In previous Around the Traps reports I gave the locals a bit of spray about their driving habits / capabilities, particularly motorbike drivers. On closer inspection it seems I was a bit harsh on them. With the exception of the odd reckless punk driving at high speed, and weaving in and out of traffic, the average Thai motorbike driver is actually quite competent. The fact most of them have been on a bike since the age of 12 probably has something to do with it. Currently, the most dangerous thing on the roads in Phuket is the young Chinese couples on motorbikes. It seems the new generation are breaking the shackles and getting away from being bussed around in groups. They’re still in groups, albeit in convoys of couples on motorbikes. And they are absolutely hazardous due to a serious lack of competence in handling gasoline-powered motorbikes. In China, gasoline-powered bikes are being completely phased out in favour of electric bikes to reduce emissions. I now understand who the police road blocks around Phuket are targeting. It’s mainly the Chinese and Russian tourists who don’t have motorbike licenses and have little, or no experience on motorbikes. I often see convoys (up to six couples on motorbikes) of these young Chinese driving around without helmets on, in flip-flops, and the girlfriend has her phone outstretched taking selfies as they make their way around the beach areas. In all cases the driver, normally the boyfriend, looks seriously shaky at the helm of the motorbike.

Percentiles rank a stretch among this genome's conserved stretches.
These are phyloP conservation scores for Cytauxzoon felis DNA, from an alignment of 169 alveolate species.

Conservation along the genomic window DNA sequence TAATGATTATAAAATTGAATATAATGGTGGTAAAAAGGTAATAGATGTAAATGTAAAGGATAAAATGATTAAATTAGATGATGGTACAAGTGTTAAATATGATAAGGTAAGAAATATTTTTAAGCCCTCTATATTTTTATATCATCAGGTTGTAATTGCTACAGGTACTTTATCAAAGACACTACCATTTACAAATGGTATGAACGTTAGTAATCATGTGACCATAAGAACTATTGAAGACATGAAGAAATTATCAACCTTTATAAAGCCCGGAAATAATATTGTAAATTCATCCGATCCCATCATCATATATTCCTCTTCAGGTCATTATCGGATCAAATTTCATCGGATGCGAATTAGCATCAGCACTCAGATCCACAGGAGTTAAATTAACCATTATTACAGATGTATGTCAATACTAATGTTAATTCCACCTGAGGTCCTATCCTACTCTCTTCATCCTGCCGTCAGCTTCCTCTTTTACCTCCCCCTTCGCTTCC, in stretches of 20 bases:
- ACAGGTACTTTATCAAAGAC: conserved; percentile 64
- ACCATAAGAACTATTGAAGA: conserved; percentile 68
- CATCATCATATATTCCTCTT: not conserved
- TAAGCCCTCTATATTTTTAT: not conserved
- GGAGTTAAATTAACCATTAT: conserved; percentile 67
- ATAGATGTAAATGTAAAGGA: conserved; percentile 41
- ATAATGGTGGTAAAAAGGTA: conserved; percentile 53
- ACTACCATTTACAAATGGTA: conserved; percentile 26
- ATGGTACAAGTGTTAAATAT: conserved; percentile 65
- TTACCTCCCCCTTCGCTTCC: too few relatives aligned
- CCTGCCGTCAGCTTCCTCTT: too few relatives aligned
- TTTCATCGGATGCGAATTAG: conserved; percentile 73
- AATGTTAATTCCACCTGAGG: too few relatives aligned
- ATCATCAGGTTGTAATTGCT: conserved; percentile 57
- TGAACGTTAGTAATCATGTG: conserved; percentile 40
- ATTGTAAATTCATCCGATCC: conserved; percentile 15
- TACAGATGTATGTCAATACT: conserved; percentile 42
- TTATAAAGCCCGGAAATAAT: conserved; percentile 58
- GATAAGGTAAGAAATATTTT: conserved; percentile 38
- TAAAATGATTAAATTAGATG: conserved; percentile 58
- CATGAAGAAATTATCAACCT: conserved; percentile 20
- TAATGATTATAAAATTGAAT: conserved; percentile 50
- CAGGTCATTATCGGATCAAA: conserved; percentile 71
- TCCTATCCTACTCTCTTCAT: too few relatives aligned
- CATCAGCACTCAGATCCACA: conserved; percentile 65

Speaking of the Russians, is their language one of the worst to listen to? I was sat at a hill-top café a couple of days ago, after a visit to the Big Buddha, and a bunch of Ruskies pulled up while I was quietly enjoying my espresso. Whether it was just this particular group, I have no idea but their language sounded like a bunch of people whinging and whistling. Maybe it’s just the way they form their words with the mouths but one guy in particular was constantly whistling his words. Oh yeah, if you’re in Phuket and you want to visit the Big Buddha I highly recommend going first thing in the morning to beat the crowds and the heat.